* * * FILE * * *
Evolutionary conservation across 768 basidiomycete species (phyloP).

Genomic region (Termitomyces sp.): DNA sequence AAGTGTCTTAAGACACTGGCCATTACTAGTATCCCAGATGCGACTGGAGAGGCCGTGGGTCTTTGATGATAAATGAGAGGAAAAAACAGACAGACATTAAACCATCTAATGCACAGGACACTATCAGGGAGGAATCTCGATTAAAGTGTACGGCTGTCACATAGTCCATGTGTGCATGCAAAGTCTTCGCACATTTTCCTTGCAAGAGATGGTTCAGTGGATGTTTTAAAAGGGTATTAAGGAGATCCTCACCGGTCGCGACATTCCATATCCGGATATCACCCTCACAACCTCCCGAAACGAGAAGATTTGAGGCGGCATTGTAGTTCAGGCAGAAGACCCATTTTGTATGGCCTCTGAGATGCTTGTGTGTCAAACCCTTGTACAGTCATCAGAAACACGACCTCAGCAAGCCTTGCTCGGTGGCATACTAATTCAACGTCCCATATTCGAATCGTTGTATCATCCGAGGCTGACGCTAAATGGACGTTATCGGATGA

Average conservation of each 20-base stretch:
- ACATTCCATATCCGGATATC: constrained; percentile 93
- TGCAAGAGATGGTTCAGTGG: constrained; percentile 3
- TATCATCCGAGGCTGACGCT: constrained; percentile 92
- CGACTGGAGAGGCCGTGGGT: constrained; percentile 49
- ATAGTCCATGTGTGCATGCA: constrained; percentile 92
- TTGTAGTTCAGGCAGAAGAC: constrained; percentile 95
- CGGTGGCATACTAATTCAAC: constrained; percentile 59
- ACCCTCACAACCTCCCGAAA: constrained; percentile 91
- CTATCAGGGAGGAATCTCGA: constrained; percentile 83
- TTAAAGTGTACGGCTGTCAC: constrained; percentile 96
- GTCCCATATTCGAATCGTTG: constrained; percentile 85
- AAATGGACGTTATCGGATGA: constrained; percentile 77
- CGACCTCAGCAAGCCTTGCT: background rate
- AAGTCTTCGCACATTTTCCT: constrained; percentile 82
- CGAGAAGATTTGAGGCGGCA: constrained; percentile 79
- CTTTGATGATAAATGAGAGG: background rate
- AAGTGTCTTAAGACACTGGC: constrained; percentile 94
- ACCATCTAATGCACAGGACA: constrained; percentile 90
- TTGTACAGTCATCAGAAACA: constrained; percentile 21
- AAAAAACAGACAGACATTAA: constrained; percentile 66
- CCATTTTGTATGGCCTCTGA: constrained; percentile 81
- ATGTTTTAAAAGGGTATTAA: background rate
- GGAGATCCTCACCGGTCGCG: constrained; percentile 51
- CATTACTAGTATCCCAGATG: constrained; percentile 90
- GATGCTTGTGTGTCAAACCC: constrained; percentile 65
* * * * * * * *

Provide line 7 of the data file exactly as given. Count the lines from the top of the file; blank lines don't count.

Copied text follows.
- CGACTGGAGAGGCCGTGGGT: constrained; percentile 49